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Don’t Drink the Purell

When I first read this headline — “Doctors Warn of Poisoning From Hand Gels” — I assumed the accompanying Reuters article was about the potential danger of becoming too dependent on alcohol-based disinfectants like Purell. (Here’s an article we wrote about hospital-acquired infections and the pressing need for medical personnel to clean their hands; here’s a more recent development.) The idea is that Purell can become ineffective as bacteria evolve and adapt; old-fashioned soap and water, meanwhile, is less fickle.

So imagine my surprise when I saw that the Reuters article was in fact about two people who have been sickened by drinking the Purell. One was a prison inmate, the other a hospitalized alcoholic. They were taking big slugs of the stuff because they wanted the alcohol content. But, as the article informs us, the alcohol in Purell is “not the same kind as found in beverages.”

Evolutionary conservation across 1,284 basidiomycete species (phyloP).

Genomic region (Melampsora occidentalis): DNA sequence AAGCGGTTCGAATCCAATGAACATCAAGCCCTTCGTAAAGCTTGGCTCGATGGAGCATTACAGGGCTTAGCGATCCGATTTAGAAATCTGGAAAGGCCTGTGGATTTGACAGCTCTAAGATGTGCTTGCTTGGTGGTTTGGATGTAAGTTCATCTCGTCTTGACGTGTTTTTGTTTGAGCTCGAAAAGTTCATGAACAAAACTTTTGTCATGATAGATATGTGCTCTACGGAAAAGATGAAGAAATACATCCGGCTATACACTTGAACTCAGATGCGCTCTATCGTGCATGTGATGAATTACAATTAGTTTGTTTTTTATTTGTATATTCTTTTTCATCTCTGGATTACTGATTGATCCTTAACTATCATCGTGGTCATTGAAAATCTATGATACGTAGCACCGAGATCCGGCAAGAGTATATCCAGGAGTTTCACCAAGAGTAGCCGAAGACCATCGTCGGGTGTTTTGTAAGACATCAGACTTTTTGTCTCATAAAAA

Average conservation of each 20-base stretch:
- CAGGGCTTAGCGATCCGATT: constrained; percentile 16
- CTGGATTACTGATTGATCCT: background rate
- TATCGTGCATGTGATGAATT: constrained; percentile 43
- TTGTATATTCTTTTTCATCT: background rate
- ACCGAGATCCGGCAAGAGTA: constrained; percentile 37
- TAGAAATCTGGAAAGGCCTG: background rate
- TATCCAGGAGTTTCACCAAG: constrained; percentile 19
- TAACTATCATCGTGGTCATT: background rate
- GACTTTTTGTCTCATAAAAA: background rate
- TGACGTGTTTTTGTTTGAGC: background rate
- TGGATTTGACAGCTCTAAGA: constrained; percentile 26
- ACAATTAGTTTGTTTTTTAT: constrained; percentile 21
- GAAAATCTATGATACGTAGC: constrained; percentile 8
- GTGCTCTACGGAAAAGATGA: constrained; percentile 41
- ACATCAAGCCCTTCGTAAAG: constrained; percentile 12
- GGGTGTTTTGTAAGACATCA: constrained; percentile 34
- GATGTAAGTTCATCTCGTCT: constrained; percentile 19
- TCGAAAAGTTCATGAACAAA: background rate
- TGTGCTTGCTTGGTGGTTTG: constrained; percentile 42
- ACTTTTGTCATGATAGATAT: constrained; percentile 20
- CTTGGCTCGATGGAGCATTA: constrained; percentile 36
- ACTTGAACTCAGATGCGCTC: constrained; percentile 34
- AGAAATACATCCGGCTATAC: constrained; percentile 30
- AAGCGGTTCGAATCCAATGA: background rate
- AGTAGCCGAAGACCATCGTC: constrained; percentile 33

“Evidently,” the article continued, “people misunderstand the labels that show the gels, foams and liquids contain alcohol, the doctors said in separate letters to the New England Journal of Medicine. Cases of people drinking the hand gels because of their alcohol content have not previously been reported in major medical journals.”